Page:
By Christopher David
Returning to Toyota Park in Bridgeview for its second year, Chicago Open Air Festival kicked off with some of the biggest names in rock and metal on Friday night.
Whitechapel, Suicide Silence, and Code Orange were among early afternoon highlights, and ex-Slipknot drummer Joey Jordison’s new outfit Vimic got things warmed up before a six-hour wave of headliners took to both stages.
New York thrash-metal pioneers Anthrax have been touring behind their most recent release (2016’s For All Kings) for nearly two years now and show no signs of slowing down, and new songs like “Breathing Lightning” fit seamlessly in the set with older favorites like “Madhouse” and opener “Caught in a Mosh.” After thirty-five years, the band can’t resist having fun on stage, whether it’s nicking a cameraman’s rig for a few minutes to get the crowd going or teasing a bit of KISS’s “Parasite,” a nod to Friday’s headliners (and one of Anthrax’s most acknowledged favorites).
Next up was Friday’s MVP: Megadeth. Nearing the end of their tour for last year’s Dystopia, Dave Mustaine and company proved themselves yet again to be the most technically proficient of the old-school thrash acts, savagely tearing through new cuts like ‘The Threat is Real’ as well as a smattering of classics including opener ‘Hangar 18’ and the legendary (look it up) ‘Mechanix,’ without a doubt the day’s biggest musical curveball. The “Megadeth vs. Metallica” debate will likely outlive us all, and the band has seen its share of demons in the past, but the current lineup featuring Mustaine, guitarist Kiko Loureiro, new drummer Dirk Verbeuren, and longtime bassist David Ellefson, is perhaps the band’s strongest ever – no small statement considering the level of talent that Mustaine has surrounded himself with over the years. Never one for much stage banter, Mustaine let the music do the talking, and talk it did – Megadeth brought the house down, and let’s hope we see another full tour with this foursome before the Dystopia cycle is finished.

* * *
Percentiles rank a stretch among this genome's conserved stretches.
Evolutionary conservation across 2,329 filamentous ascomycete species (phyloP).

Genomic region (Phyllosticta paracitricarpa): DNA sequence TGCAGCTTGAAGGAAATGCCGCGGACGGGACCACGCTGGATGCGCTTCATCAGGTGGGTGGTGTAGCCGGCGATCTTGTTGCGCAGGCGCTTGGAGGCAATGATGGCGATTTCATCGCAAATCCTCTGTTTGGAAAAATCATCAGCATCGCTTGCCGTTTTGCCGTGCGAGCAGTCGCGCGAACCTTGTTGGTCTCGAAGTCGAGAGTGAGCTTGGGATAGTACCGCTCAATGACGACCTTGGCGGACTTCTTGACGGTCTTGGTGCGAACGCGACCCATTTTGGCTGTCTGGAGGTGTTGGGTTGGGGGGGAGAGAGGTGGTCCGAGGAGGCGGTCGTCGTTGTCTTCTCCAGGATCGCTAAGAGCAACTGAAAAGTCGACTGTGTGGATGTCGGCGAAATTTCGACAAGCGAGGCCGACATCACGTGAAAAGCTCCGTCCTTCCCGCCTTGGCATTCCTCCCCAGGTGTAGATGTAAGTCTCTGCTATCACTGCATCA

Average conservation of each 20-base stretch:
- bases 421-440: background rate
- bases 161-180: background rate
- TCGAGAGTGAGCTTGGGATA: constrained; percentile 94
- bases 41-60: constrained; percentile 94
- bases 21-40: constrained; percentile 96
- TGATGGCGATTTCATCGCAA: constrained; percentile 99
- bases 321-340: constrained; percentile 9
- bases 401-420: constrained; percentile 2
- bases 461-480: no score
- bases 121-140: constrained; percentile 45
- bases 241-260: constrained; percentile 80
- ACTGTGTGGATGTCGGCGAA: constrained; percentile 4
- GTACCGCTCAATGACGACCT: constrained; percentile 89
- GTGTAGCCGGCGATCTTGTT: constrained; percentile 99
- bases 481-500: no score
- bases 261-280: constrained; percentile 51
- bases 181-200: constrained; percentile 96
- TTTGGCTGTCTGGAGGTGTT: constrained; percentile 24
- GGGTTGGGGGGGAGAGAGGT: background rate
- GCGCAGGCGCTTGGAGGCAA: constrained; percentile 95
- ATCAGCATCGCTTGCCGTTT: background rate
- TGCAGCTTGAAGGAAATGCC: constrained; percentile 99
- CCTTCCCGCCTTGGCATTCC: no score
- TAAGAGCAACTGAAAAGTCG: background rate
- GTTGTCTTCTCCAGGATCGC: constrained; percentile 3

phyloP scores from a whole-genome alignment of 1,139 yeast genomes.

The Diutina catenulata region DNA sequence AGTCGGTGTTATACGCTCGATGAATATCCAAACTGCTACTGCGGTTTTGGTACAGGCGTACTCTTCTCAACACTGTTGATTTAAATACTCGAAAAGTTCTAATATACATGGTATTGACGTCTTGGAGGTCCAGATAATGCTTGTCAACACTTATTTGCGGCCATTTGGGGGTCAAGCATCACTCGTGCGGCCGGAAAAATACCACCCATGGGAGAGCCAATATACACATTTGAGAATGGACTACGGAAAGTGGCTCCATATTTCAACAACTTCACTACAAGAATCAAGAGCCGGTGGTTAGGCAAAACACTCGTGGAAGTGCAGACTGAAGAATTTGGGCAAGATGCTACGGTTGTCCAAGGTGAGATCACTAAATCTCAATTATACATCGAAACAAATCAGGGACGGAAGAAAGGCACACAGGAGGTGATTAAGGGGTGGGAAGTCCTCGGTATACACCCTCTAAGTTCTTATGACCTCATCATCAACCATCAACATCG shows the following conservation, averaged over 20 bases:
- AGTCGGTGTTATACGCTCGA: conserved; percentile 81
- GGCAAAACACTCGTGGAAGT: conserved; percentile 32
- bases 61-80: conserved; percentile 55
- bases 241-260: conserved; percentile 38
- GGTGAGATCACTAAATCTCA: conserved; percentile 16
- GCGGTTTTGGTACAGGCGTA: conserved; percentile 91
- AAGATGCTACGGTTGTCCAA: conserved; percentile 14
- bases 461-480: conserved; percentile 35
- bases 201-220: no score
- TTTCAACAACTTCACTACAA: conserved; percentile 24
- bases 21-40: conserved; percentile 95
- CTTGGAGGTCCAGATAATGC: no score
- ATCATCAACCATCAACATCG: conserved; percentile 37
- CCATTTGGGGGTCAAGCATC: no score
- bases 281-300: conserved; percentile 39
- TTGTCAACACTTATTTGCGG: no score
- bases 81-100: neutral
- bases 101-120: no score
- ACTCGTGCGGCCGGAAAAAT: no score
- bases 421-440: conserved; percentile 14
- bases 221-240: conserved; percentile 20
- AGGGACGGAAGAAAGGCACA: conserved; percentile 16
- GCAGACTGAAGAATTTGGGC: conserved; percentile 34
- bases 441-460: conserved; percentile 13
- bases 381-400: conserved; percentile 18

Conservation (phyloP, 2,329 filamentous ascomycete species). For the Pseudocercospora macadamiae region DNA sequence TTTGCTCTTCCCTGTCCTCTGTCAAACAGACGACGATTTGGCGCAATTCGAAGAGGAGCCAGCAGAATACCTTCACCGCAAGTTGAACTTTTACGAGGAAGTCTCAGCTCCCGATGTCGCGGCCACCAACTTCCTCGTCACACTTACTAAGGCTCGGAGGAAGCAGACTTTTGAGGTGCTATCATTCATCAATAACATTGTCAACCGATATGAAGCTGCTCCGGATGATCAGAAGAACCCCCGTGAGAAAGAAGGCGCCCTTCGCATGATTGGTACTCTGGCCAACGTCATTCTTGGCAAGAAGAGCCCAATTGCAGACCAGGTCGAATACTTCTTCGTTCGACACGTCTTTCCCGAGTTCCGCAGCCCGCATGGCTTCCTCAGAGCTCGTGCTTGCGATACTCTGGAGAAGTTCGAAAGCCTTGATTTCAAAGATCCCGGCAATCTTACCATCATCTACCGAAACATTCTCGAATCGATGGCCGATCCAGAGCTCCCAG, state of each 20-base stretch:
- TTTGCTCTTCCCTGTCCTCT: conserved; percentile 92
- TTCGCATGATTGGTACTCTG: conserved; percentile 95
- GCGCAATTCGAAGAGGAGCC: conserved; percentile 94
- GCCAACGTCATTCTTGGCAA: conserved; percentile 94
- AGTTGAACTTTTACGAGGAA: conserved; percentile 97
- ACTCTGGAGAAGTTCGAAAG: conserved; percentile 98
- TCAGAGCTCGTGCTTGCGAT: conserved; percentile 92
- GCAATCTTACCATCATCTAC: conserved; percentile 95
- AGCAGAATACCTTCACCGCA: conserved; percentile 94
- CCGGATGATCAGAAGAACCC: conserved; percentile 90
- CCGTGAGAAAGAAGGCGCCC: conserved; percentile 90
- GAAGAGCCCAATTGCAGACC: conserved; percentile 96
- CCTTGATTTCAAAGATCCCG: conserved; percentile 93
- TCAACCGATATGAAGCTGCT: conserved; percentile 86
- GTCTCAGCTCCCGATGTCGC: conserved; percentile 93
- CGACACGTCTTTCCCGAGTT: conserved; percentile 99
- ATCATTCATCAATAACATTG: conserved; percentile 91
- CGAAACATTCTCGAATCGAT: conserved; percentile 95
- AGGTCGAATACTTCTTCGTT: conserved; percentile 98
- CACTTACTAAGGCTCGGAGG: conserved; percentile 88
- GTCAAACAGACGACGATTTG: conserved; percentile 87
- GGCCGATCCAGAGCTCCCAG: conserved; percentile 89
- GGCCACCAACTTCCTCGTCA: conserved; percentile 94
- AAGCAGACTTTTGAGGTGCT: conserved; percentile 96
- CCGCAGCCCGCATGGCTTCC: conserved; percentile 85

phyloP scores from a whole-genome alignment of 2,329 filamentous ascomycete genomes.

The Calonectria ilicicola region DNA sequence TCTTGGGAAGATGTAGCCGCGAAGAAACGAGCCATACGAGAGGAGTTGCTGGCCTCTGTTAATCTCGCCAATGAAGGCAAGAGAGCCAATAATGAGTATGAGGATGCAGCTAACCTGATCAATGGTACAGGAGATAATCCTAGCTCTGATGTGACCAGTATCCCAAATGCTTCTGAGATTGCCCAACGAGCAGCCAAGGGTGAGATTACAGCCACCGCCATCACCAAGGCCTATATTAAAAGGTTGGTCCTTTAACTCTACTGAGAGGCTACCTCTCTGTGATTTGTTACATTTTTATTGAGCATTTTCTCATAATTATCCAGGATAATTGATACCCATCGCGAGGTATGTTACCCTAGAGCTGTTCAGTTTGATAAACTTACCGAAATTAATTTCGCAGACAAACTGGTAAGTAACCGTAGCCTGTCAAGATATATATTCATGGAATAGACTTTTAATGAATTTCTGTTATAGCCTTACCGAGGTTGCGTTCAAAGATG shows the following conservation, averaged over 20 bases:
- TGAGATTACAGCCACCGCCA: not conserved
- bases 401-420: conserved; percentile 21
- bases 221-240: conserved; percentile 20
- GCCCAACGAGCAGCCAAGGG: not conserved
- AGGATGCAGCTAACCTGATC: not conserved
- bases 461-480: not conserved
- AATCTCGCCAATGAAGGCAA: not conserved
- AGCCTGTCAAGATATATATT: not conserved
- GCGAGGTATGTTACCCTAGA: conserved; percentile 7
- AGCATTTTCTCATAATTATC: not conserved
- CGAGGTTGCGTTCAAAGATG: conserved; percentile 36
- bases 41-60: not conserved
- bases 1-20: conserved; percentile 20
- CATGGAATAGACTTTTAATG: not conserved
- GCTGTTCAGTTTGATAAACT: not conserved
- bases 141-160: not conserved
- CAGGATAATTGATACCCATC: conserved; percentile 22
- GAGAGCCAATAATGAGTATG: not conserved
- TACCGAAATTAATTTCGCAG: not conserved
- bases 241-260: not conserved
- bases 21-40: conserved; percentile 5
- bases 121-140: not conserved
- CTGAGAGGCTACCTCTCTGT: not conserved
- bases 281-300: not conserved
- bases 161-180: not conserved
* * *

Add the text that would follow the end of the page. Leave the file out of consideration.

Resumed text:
Swedish quintet Meshuggah took the Blackcraft stage in broad daylight but you wouldn’t have known it from the lightshow that very nearly replicated their headlining setup, nor from the almost shocking volume that overtook every corner of the park. Meshuggah’s sound falls somewhere between math rock and prog-metal with a bit of industrial thrown in, and the effect is absolutely crushing – it would be no surprise to see them on the main stage next year.
Near the end of his set, Rob Zombie remarked, “I used to look at the cover of KISS Alive and think, ‘man, that looks like a fun job’ – and it IS a fun job!” Indeed, no one bring fun to horror quite like Rob Zombie, and he proved it alongside bassist Piggy D, drummer Ginger Fish, and guitarist-who-gets-better-with-each-passing-second John 5 for an hour of gory rabble-rousing. Zombie is an artist who truly knows the stage, missing no opportunity to get the crowd involved, frequently jumping into the pit while the band (who are a much tighter unit that they’re likely given credit for, incidentally) read his cues, from an impromptu rendition of “Blitzkrieg Bop” to White Zombie classics “Thunder Kiss ’65” and “More Human Than Human” to solo material like the now-classic “Living Dead Girl” and new tune “Gore Whore,” all accompanied by images of classic horror, sci-fi, and exploitation films. Zombie’s shows combine the best elements of rock and metal – except instead of the crowd tossing around beachballs, they toss around inflatable alien sex dolls from the band members. Beat that.
If any band could, it’s KISS. By the time Paul Stanley, Gene Simmons, Tommy Thayer, and Eric Singer took the stage, the crowd was sufficiently amped, and a ninety-minute set of some of the most classic songs in rock kept the party rolling until nearly midnight. “Love Gun,” “Deuce,” “God of Thunder.” Rarely played deep-cuts “Flaming Youth” and “War Machine.” Simmons’ fire-breathing and blood-spitting, Stanley’s flight out to a satellite stage in the middle of the arena for a stomping rendition of “Psycho Circus.” Enough confetti and fireworks to obscure the horizon for hours afterward. KISS, once again, brought out every trick in their extensive playbook, bringing the first night of COA 2017 to a stellar close.
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